Feel nervous about speaking in public? Tell a story in your speech (early), and you can reduce public speaking fear dramatically. One of the first public speaking secrets that we share in our public speaking training classes is that stories are your friend. When you tell a story, you reduce presentation jitters and build rapport with your audience. Don’t believe me? Watch any professional motivational speaker on YouTube. You will find that their entire speech is composed of a series of individual stories that they link together. In this post, we will cover some of the major benefits of telling stories as well as some tips on how to do it.
Major Benefits of Telling Stories in a Presentation
They say that a picture is worth a thousand words. Well, when you tell a story in your speech, you are presenting a series of pictures. These pictures magically appear in the minds of the audience. This is where true communication occurs. The human mind thinks in pictures. So, when a speaker is able to create an image in the mind of an audience member that is similar to the picture in his/her head, the speaker has communicated effectively.
Details in a story are important. However, more words are not necessarily required to generate more details. For instance, I will give you a couple of common first names. These two names should generate an image in your mind similar to the one in my mind. Here goes… Ralph Lauren. Most likely, you immediately saw an image of a Polo rider on a horse. Try this one. Katy Perry. Most likely, you have an image of the singer. Just for fun, let’s do one more. Betsy Ross. Most likely, you are seeing the US flag with the 13 stars in a circle. The point is that the descriptions that we give access a shared bond with the audience member. When you tell a story in your presentation, you strengthen that bond. You can create a series of these connections.
- When You Tell a Story in Your Speech, You Reduce Nervousness
One of the major fears that people have when they deliver a presentation is the fear of losing your train of thought. “What happens if I forget something?” This public speaking fear is typically caused by trying to cover too much content without inserting enough examples or stories. Story telling is incredibly simple. All that you really have to do is remember an incident from your experience. Then replay the video in your head of what happened. Finally, just tell your audience what you are seeing in the video. It is really easy.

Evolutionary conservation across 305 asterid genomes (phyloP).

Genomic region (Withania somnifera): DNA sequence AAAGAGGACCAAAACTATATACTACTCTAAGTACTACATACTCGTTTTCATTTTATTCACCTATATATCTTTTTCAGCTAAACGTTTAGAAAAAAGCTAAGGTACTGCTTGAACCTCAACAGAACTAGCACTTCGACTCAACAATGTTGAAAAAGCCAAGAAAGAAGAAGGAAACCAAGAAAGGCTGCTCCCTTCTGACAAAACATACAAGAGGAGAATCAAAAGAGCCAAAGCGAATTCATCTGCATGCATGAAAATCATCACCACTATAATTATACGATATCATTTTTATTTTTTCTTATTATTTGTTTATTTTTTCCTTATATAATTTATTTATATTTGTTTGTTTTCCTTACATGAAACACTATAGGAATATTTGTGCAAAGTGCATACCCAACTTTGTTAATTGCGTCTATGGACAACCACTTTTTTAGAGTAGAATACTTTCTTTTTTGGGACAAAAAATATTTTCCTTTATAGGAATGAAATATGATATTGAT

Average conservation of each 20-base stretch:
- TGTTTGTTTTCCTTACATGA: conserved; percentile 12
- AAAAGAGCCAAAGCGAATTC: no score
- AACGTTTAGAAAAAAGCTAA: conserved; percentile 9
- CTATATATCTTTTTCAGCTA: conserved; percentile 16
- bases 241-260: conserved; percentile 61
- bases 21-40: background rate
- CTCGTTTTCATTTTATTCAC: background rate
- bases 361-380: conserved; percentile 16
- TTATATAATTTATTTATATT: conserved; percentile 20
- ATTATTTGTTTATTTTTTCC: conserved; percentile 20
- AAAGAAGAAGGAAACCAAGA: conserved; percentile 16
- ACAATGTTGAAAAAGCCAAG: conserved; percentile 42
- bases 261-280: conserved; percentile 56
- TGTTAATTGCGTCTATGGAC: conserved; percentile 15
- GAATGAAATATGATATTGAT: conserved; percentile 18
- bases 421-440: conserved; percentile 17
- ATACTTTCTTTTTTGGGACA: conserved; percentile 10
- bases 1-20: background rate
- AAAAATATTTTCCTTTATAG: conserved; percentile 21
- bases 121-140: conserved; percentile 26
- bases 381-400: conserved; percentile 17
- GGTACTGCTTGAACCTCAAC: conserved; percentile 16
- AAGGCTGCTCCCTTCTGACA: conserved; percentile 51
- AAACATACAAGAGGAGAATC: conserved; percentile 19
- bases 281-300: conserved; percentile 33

I had a class member a few weeks ago who told me, “I’m just not good at telling stories.” I was a little confused. I was wondering what on Earth could have happened to this guy to make him think that he wasn’t a good story teller. However, I didn’t argue with him. I just said, “Just our of curiosity, when you were younger, did you ever have a brush with the law?” He thought for a second. “When I was in school, I got a ticket for public intoxication.” I said, “Really? Tell me about it.” It took a little coaxing, but in the next three minutes, he had us all laughing with him. He told us about how a error in judgement led to him doing community service for a month.
Next, I asked him about the project he was currently working on. “What is the biggest challenge that your team has encountered on the project so far?” He answered. I then just asked him to tell me how they fixed it. He spoke for almost five minutes. When he finished, I just reminded him that each of those examples were interesting stories. In addition, he was able to tell each of those examples to the group without any practice or preparation.
You can too, by the way.
- Stories are Less Argumentative than Facts and Data.
A big bonus, by the way, is that you are reciting a personal experience. Hence, you are the only one who really knows what happened. No one in the audience can challenge you on it. If you deliver a fact, however, human nature makes us want to play “Devil’s Advocate.” So, by telling a story, we reduce the chance of the audience trying to challenge our data. (For additional details about this, make sure to access the post about How to Persuade an Audience. I go through a series of short presentations using examples to persuade.)
- The Audience Will Like You More.
One of the best ways to build rapport with your audience is to tell a story in your speech. It’s funny. We are doing a lot more social media at Fearless Presentations ®. One of the things that my social media expert keeps telling me is that people really want to see the behind the scenes stuff that we do. I had a whirlwind travel schedule a couple weeks ago. I had to fly from Dallas to New Jersey. Then from New Jersey, I flew to Las Vegas with a connection in Charlotte. Next, I flew from Las Vegas to Portland via LAX. Finally, I flew home on a red-eye at midnight.
On each leg of the trip, I just posted a Facebook Live about what I was doing. We got more views on those live videos than we have on the last dozen articles and videos that we posted.
What is funny is that concept of what I was doing on social media is what we have been teach in public speaking for years. Those short stories and examples let your audience know the real you. They make the audience care about you. They like you more. Motivational speaker know this. That is why the most sought-after professional speakers are masters of telling stories in their speeches.
How to Tell a Story in Your Speech
In the next post, I will share a few public speaking secrets that will allow you more easily tell a story. In addition, I will show you a way to keep track of great stories. This will allow you to better use them in future presentations!